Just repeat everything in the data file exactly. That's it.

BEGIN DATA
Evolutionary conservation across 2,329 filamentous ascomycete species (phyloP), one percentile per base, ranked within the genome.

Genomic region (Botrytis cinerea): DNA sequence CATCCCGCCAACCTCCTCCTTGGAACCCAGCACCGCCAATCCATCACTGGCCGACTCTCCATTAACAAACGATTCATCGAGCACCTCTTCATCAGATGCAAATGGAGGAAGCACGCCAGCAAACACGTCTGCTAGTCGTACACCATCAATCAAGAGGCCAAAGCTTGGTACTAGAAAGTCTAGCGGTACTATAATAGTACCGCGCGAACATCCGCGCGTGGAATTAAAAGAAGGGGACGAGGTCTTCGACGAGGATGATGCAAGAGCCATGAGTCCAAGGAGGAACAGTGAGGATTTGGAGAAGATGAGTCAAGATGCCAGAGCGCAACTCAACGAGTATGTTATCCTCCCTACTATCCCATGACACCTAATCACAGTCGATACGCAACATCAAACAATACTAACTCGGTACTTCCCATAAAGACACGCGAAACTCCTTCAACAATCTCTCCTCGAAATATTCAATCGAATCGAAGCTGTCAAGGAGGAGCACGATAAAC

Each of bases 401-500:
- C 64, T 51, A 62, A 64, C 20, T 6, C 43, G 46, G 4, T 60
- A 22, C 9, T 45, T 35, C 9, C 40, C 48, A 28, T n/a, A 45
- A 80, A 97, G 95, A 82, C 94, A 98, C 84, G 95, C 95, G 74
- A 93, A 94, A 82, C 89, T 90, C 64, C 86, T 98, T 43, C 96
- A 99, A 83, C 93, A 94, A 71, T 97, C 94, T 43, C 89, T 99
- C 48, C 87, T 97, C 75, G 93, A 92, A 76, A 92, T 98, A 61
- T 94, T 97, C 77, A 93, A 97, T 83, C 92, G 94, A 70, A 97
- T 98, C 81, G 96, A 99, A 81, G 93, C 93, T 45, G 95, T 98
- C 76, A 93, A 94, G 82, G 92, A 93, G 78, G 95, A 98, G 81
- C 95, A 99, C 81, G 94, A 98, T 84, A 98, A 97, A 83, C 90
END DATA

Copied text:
Evolutionary conservation across 2,329 filamentous ascomycete species (phyloP), one percentile per base, ranked within the genome.

Genomic region (Botrytis cinerea): DNA sequence CATCCCGCCAACCTCCTCCTTGGAACCCAGCACCGCCAATCCATCACTGGCCGACTCTCCATTAACAAACGATTCATCGAGCACCTCTTCATCAGATGCAAATGGAGGAAGCACGCCAGCAAACACGTCTGCTAGTCGTACACCATCAATCAAGAGGCCAAAGCTTGGTACTAGAAAGTCTAGCGGTACTATAATAGTACCGCGCGAACATCCGCGCGTGGAATTAAAAGAAGGGGACGAGGTCTTCGACGAGGATGATGCAAGAGCCATGAGTCCAAGGAGGAACAGTGAGGATTTGGAGAAGATGAGTCAAGATGCCAGAGCGCAACTCAACGAGTATGTTATCCTCCCTACTATCCCATGACACCTAATCACAGTCGATACGCAACATCAAACAATACTAACTCGGTACTTCCCATAAAGACACGCGAAACTCCTTCAACAATCTCTCCTCGAAATATTCAATCGAATCGAAGCTGTCAAGGAGGAGCACGATAAAC

Each of bases 401-500:
- C 64, T 51, A 62, A 64, C 20, T 6, C 43, G 46, G 4, T 60
- A 22, C 9, T 45, T 35, C 9, C 40, C 48, A 28, T n/a, A 45
- A 80, A 97, G 95, A 82, C 94, A 98, C 84, G 95, C 95, G 74
- A 93, A 94, A 82, C 89, T 90, C 64, C 86, T 98, T 43, C 96
- A 99, A 83, C 93, A 94, A 71, T 97, C 94, T 43, C 89, T 99
- C 48, C 87, T 97, C 75, G 93, A 92, A 76, A 92, T 98, A 61
- T 94, T 97, C 77, A 93, A 97, T 83, C 92, G 94, A 70, A 97
- T 98, C 81, G 96, A 99, A 81, G 93, C 93, T 45, G 95, T 98
- C 76, A 93, A 94, G 82, G 92, A 93, G 78, G 95, A 98, G 81
- C 95, A 99, C 81, G 94, A 98, T 84, A 98, A 97, A 83, C 90